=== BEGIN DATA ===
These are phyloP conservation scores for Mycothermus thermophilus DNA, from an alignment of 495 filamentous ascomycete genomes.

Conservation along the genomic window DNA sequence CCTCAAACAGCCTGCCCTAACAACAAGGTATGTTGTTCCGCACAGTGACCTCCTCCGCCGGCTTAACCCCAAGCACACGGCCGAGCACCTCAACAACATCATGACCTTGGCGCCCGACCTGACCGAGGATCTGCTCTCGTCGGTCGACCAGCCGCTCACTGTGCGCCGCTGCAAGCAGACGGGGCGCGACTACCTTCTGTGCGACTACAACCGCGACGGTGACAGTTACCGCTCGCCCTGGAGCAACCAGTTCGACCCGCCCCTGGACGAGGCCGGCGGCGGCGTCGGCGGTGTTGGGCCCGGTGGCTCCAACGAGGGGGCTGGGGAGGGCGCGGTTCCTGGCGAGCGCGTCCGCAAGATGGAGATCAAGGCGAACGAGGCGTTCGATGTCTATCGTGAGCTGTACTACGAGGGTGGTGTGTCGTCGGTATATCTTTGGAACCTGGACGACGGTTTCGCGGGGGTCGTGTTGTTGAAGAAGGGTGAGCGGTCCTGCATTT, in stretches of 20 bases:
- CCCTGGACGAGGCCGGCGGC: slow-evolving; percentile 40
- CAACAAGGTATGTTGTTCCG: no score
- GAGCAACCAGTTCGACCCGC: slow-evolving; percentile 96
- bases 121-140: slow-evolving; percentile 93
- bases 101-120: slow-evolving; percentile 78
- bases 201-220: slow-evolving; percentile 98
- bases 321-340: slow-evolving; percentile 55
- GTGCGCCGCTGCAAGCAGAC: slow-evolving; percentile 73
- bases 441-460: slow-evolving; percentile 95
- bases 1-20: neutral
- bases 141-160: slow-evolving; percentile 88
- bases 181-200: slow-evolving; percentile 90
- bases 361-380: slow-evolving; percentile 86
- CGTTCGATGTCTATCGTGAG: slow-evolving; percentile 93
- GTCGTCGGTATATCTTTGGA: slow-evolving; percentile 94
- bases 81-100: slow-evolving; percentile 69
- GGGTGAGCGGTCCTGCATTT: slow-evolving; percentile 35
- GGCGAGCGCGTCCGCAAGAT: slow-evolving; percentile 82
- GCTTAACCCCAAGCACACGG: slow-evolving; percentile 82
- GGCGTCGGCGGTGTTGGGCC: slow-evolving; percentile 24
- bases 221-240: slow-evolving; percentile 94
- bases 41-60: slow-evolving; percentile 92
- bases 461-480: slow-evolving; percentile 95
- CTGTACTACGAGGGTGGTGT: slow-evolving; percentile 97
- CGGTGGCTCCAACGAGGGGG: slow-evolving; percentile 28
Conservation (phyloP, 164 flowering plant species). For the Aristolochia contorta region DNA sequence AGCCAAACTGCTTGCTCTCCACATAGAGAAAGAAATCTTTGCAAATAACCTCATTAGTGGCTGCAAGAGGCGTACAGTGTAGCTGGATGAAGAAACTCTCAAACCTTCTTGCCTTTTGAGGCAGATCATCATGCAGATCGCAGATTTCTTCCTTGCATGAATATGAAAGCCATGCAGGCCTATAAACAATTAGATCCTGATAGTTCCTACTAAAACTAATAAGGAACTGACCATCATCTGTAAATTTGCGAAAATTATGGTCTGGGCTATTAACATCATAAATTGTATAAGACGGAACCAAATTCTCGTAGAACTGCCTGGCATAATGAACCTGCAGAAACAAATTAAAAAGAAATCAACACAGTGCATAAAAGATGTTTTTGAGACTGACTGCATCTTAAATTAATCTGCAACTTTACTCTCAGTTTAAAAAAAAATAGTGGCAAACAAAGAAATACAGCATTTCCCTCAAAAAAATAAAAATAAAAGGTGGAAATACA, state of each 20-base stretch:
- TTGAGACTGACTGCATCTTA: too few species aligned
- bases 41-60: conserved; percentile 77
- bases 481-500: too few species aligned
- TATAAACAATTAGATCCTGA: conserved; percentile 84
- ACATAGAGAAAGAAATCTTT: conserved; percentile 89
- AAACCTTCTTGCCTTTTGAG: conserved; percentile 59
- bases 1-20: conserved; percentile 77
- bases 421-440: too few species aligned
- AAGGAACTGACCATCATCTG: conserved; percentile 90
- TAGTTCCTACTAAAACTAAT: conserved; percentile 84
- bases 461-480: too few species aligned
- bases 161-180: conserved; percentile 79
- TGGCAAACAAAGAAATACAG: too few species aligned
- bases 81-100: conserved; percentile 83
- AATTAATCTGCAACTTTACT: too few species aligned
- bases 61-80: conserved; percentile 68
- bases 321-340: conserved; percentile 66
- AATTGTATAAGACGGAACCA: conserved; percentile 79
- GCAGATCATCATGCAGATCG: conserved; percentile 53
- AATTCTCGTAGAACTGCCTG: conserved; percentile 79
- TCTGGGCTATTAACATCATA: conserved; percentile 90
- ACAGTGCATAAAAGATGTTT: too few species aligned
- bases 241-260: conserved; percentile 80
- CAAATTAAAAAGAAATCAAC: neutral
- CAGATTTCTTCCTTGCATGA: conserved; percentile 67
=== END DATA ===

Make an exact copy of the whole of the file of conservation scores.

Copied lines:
These are phyloP conservation scores for Mycothermus thermophilus DNA, from an alignment of 495 filamentous ascomycete genomes.

Conservation along the genomic window DNA sequence CCTCAAACAGCCTGCCCTAACAACAAGGTATGTTGTTCCGCACAGTGACCTCCTCCGCCGGCTTAACCCCAAGCACACGGCCGAGCACCTCAACAACATCATGACCTTGGCGCCCGACCTGACCGAGGATCTGCTCTCGTCGGTCGACCAGCCGCTCACTGTGCGCCGCTGCAAGCAGACGGGGCGCGACTACCTTCTGTGCGACTACAACCGCGACGGTGACAGTTACCGCTCGCCCTGGAGCAACCAGTTCGACCCGCCCCTGGACGAGGCCGGCGGCGGCGTCGGCGGTGTTGGGCCCGGTGGCTCCAACGAGGGGGCTGGGGAGGGCGCGGTTCCTGGCGAGCGCGTCCGCAAGATGGAGATCAAGGCGAACGAGGCGTTCGATGTCTATCGTGAGCTGTACTACGAGGGTGGTGTGTCGTCGGTATATCTTTGGAACCTGGACGACGGTTTCGCGGGGGTCGTGTTGTTGAAGAAGGGTGAGCGGTCCTGCATTT, in stretches of 20 bases:
- CCCTGGACGAGGCCGGCGGC: slow-evolving; percentile 40
- CAACAAGGTATGTTGTTCCG: no score
- GAGCAACCAGTTCGACCCGC: slow-evolving; percentile 96
- bases 121-140: slow-evolving; percentile 93
- bases 101-120: slow-evolving; percentile 78
- bases 201-220: slow-evolving; percentile 98
- bases 321-340: slow-evolving; percentile 55
- GTGCGCCGCTGCAAGCAGAC: slow-evolving; percentile 73
- bases 441-460: slow-evolving; percentile 95
- bases 1-20: neutral
- bases 141-160: slow-evolving; percentile 88
- bases 181-200: slow-evolving; percentile 90
- bases 361-380: slow-evolving; percentile 86
- CGTTCGATGTCTATCGTGAG: slow-evolving; percentile 93
- GTCGTCGGTATATCTTTGGA: slow-evolving; percentile 94
- bases 81-100: slow-evolving; percentile 69
- GGGTGAGCGGTCCTGCATTT: slow-evolving; percentile 35
- GGCGAGCGCGTCCGCAAGAT: slow-evolving; percentile 82
- GCTTAACCCCAAGCACACGG: slow-evolving; percentile 82
- GGCGTCGGCGGTGTTGGGCC: slow-evolving; percentile 24
- bases 221-240: slow-evolving; percentile 94
- bases 41-60: slow-evolving; percentile 92
- bases 461-480: slow-evolving; percentile 95
- CTGTACTACGAGGGTGGTGT: slow-evolving; percentile 97
- CGGTGGCTCCAACGAGGGGG: slow-evolving; percentile 28
Conservation (phyloP, 164 flowering plant species). For the Aristolochia contorta region DNA sequence AGCCAAACTGCTTGCTCTCCACATAGAGAAAGAAATCTTTGCAAATAACCTCATTAGTGGCTGCAAGAGGCGTACAGTGTAGCTGGATGAAGAAACTCTCAAACCTTCTTGCCTTTTGAGGCAGATCATCATGCAGATCGCAGATTTCTTCCTTGCATGAATATGAAAGCCATGCAGGCCTATAAACAATTAGATCCTGATAGTTCCTACTAAAACTAATAAGGAACTGACCATCATCTGTAAATTTGCGAAAATTATGGTCTGGGCTATTAACATCATAAATTGTATAAGACGGAACCAAATTCTCGTAGAACTGCCTGGCATAATGAACCTGCAGAAACAAATTAAAAAGAAATCAACACAGTGCATAAAAGATGTTTTTGAGACTGACTGCATCTTAAATTAATCTGCAACTTTACTCTCAGTTTAAAAAAAAATAGTGGCAAACAAAGAAATACAGCATTTCCCTCAAAAAAATAAAAATAAAAGGTGGAAATACA, state of each 20-base stretch:
- TTGAGACTGACTGCATCTTA: too few species aligned
- bases 41-60: conserved; percentile 77
- bases 481-500: too few species aligned
- TATAAACAATTAGATCCTGA: conserved; percentile 84
- ACATAGAGAAAGAAATCTTT: conserved; percentile 89
- AAACCTTCTTGCCTTTTGAG: conserved; percentile 59
- bases 1-20: conserved; percentile 77
- bases 421-440: too few species aligned
- AAGGAACTGACCATCATCTG: conserved; percentile 90
- TAGTTCCTACTAAAACTAAT: conserved; percentile 84
- bases 461-480: too few species aligned
- bases 161-180: conserved; percentile 79
- TGGCAAACAAAGAAATACAG: too few species aligned
- bases 81-100: conserved; percentile 83
- AATTAATCTGCAACTTTACT: too few species aligned
- bases 61-80: conserved; percentile 68
- bases 321-340: conserved; percentile 66
- AATTGTATAAGACGGAACCA: conserved; percentile 79
- GCAGATCATCATGCAGATCG: conserved; percentile 53
- AATTCTCGTAGAACTGCCTG: conserved; percentile 79
- TCTGGGCTATTAACATCATA: conserved; percentile 90
- ACAGTGCATAAAAGATGTTT: too few species aligned
- bases 241-260: conserved; percentile 80
- CAAATTAAAAAGAAATCAAC: neutral
- CAGATTTCTTCCTTGCATGA: conserved; percentile 67